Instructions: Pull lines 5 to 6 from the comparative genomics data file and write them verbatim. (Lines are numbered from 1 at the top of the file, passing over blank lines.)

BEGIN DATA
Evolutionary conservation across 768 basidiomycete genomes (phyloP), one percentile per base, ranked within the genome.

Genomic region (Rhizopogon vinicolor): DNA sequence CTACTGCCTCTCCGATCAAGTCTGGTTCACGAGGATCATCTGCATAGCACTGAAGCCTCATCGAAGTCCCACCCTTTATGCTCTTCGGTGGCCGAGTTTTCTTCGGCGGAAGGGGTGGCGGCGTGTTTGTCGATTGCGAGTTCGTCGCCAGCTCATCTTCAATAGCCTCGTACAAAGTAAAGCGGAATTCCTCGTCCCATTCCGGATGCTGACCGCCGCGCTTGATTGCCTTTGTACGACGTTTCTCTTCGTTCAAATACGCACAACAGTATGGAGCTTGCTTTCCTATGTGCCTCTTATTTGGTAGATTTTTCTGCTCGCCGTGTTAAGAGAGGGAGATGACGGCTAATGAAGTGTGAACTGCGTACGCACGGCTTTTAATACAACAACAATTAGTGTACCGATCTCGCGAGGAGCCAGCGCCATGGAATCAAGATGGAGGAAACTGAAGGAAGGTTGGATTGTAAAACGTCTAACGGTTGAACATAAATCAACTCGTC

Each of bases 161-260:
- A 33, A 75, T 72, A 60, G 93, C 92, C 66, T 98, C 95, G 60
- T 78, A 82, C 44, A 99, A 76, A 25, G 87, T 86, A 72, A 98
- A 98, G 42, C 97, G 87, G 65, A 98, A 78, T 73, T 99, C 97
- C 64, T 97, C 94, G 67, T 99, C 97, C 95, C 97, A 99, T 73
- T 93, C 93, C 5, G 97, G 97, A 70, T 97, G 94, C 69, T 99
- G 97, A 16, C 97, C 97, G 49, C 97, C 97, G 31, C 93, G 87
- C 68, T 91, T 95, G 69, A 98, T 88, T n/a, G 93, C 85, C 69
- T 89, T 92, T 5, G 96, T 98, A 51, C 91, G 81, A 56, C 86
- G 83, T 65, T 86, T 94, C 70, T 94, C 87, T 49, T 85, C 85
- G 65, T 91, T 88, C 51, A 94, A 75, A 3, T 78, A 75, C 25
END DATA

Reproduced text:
- T 78, A 82, C 44, A 99, A 76, A 25, G 87, T 86, A 72, A 98
- A 98, G 42, C 97, G 87, G 65, A 98, A 78, T 73, T 99, C 97